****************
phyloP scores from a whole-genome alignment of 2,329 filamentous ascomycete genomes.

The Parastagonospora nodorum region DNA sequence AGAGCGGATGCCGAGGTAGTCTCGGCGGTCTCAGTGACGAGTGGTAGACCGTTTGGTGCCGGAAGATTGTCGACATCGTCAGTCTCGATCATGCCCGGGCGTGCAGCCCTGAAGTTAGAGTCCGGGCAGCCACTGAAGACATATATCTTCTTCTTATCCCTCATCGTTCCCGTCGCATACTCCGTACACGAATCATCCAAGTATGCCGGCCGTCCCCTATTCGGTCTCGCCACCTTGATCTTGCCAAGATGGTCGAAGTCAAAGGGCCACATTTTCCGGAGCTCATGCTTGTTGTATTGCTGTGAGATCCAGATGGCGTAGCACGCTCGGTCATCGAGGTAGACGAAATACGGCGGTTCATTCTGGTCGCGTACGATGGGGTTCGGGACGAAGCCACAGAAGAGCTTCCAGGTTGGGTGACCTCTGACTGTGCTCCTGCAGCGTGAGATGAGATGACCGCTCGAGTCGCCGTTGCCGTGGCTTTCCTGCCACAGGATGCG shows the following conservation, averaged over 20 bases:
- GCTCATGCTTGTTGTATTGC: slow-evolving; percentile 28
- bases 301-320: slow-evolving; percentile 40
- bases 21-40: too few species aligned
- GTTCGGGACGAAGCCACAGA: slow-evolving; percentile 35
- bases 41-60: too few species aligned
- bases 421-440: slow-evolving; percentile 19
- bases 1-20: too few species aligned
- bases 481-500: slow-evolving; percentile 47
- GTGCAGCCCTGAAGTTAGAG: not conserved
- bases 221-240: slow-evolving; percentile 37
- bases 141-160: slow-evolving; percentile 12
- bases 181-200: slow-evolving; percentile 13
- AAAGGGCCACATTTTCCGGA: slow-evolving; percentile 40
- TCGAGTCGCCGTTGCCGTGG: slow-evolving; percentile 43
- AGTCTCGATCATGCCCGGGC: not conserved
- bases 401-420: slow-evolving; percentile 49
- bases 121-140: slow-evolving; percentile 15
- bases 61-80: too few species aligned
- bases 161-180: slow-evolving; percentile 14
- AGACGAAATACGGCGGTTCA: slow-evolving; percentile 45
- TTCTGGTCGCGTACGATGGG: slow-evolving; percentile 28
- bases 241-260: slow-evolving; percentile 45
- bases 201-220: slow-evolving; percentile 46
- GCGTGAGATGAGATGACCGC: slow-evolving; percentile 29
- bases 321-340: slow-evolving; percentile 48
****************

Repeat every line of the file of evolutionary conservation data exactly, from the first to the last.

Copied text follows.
phyloP scores from a whole-genome alignment of 2,329 filamentous ascomycete genomes.

The Parastagonospora nodorum region DNA sequence AGAGCGGATGCCGAGGTAGTCTCGGCGGTCTCAGTGACGAGTGGTAGACCGTTTGGTGCCGGAAGATTGTCGACATCGTCAGTCTCGATCATGCCCGGGCGTGCAGCCCTGAAGTTAGAGTCCGGGCAGCCACTGAAGACATATATCTTCTTCTTATCCCTCATCGTTCCCGTCGCATACTCCGTACACGAATCATCCAAGTATGCCGGCCGTCCCCTATTCGGTCTCGCCACCTTGATCTTGCCAAGATGGTCGAAGTCAAAGGGCCACATTTTCCGGAGCTCATGCTTGTTGTATTGCTGTGAGATCCAGATGGCGTAGCACGCTCGGTCATCGAGGTAGACGAAATACGGCGGTTCATTCTGGTCGCGTACGATGGGGTTCGGGACGAAGCCACAGAAGAGCTTCCAGGTTGGGTGACCTCTGACTGTGCTCCTGCAGCGTGAGATGAGATGACCGCTCGAGTCGCCGTTGCCGTGGCTTTCCTGCCACAGGATGCG shows the following conservation, averaged over 20 bases:
- GCTCATGCTTGTTGTATTGC: slow-evolving; percentile 28
- bases 301-320: slow-evolving; percentile 40
- bases 21-40: too few species aligned
- GTTCGGGACGAAGCCACAGA: slow-evolving; percentile 35
- bases 41-60: too few species aligned
- bases 421-440: slow-evolving; percentile 19
- bases 1-20: too few species aligned
- bases 481-500: slow-evolving; percentile 47
- GTGCAGCCCTGAAGTTAGAG: not conserved
- bases 221-240: slow-evolving; percentile 37
- bases 141-160: slow-evolving; percentile 12
- bases 181-200: slow-evolving; percentile 13
- AAAGGGCCACATTTTCCGGA: slow-evolving; percentile 40
- TCGAGTCGCCGTTGCCGTGG: slow-evolving; percentile 43
- AGTCTCGATCATGCCCGGGC: not conserved
- bases 401-420: slow-evolving; percentile 49
- bases 121-140: slow-evolving; percentile 15
- bases 61-80: too few species aligned
- bases 161-180: slow-evolving; percentile 14
- AGACGAAATACGGCGGTTCA: slow-evolving; percentile 45
- TTCTGGTCGCGTACGATGGG: slow-evolving; percentile 28
- bases 241-260: slow-evolving; percentile 45
- bases 201-220: slow-evolving; percentile 46
- GCGTGAGATGAGATGACCGC: slow-evolving; percentile 29
- bases 321-340: slow-evolving; percentile 48